thought the whole proceedings on the part of the coroner most disgraceful and scandalous, and deserved the reprobation of that House. He thought, that in bringing the subject forward in the Court of King's Bench, it had a tendency to induce a belief, that from the great array of legal knowledge against the unfortunate man who was to be tried for his life, he would not have a fair and impartial trial; and if he were convicted and executed, he would be considered merely as the victim of the despotic application of the law. He could instance some great cases in which a similar feeling had been manifested—viz. Lord William Russell, Sir Thomas More, and Sir Walter Raleigh, all of whom were certainly executed according to law, but certainly not according to justice. He would not 810 further ransack the pages of history for instances, especially as an hon. Member near him had a petition to present; but, he believed, that it was not of much importance. The Under Secretary opposite had yesterday called the mob that broke the Duke of Wellington's windows, last year, a loyal mob; but, for his own part, he could only look on it as an outrageous mob.
§ Mr. Petre
was decidedly of opinion, that the Government could have acted in this affair in no other way than that in which they had. To say, that the death which had taken place in this instance was an act of justifiable homicide was to hold oat a premium to riot and murder. As to the force which had been sent down to the meeting, was it legal or illegal." There could be no doubt of its legality, and, as one of the best lawyers whom this country had ever seen had said, it was the most likely force to get rid of, and would be the best mode of getting rid, of military power in this country.
§ Mr. Roebuck
said, that his reason for bringing forward this petition at this time was, lest the proceedings which had been had recourse to should be regarded as a precedent hereafter; and he wished the country as strongly as possible to mark its disapproval of such a proceeding. There were three distinct points involved on this occasion'—the conduct of the government—of the police—and of the law officers of the Crown. As regarded the conduct of the police, no one in that House had risen up to attempt to defend it, except the Under Secretary opposite. Their conduct was highly impolitic and illegal. Admitting it to have been an illegal meeting, no breach of the peace had taken place, until a violent, unauthorized, attack was made by that force. The hon. Under Secretary shook his head at this, but that shake was opposed to the verdict, and to all the evidence given upon the inquest. The police had no right to make an unprovoked attack on his Majesty's peaceable subjects. The people cherished an inbred obedience to the law; that feeling would continue to grow until improper physical force was resorted to, and when Government could resort to that, instead of depending on their moral strength, resulting from the integrity of their course, and good feeling of the country, 811 they might rest assured upon going to the wall. As regarded the police, he had formed a favourable opinion of them; but he was for putting down any improper expressions of public feeling—not by physical power—but by moral force. He felt the seriousness of the subject in all its bearings, and he could not but condemn part of the propositions of the hon. member for Oldham. The Government was not justified in issuing a Proclamation for the arrest of the man who killed Culley, as if he were a murderer. He complained of the manner in which the Solicitor General had spoken of his (Mr. Roebuck's) setting his opinion up in opposition to that of the four Judges, whilst he had abstained from mixing any personal observations—for which there was such a rich field—in his introduction of the petition. He understood the widow of the policeman was to receive a pension. [Mr. Lamb said, such was not the case. The Government regretted that it could not do so.] The law officers, and, in particular, the Attorney General, had avoided meeting what had been so ably said by the hon. member for Kidderminster, which drew such an able distinction between the verdict of the Jury, and that part of the inquisition drawn up by the Coroner. Indeed, as was shown by that hon. Member, the King's Bench had done more to impugn the conduct of the Coroner than he (Mr. Roebuck) had himself done. He had not set himself up in opposition to the four Judges of the King's Bench; but he had a right to say, that it had always been the case that four Judges could be found ready to support the Crown. From ship-money downwards, they had always been ranged on the side of despotism. He hoped that nothing that had now taken place would debar him from taking any further steps he might deem necessary.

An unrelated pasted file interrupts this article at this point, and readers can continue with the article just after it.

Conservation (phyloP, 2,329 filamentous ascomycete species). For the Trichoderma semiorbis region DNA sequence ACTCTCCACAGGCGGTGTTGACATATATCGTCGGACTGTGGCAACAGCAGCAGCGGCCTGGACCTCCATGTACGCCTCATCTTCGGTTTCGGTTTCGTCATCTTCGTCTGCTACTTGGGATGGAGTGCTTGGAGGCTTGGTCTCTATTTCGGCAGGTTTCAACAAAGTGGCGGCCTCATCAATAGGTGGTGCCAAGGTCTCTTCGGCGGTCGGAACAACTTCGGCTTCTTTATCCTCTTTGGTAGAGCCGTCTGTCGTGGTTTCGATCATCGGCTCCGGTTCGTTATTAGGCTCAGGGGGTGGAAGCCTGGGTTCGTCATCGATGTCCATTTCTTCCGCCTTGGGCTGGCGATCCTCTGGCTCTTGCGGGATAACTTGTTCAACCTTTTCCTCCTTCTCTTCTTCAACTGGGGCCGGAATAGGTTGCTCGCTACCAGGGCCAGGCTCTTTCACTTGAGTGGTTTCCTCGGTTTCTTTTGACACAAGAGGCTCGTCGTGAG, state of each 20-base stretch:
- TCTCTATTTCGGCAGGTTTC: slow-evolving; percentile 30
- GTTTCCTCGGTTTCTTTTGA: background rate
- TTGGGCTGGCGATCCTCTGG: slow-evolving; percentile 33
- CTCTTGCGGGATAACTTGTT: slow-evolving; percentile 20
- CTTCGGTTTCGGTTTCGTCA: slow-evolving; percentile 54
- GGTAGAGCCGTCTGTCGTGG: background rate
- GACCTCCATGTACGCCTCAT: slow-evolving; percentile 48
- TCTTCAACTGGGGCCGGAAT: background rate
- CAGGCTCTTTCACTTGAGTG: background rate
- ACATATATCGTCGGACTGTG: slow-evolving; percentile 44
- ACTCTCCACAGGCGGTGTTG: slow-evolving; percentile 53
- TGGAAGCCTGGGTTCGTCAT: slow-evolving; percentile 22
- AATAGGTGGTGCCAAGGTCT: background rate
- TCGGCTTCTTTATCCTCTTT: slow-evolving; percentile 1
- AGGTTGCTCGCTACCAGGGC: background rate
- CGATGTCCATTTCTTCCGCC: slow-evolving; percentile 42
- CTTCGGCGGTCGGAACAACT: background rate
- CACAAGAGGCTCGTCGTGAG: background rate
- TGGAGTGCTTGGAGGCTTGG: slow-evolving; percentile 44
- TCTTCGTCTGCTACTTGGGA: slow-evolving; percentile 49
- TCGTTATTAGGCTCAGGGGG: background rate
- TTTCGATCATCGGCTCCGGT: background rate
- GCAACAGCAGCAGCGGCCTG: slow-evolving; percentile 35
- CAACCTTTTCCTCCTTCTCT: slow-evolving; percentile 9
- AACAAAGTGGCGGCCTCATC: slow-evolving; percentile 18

The Petition was laid on the Table.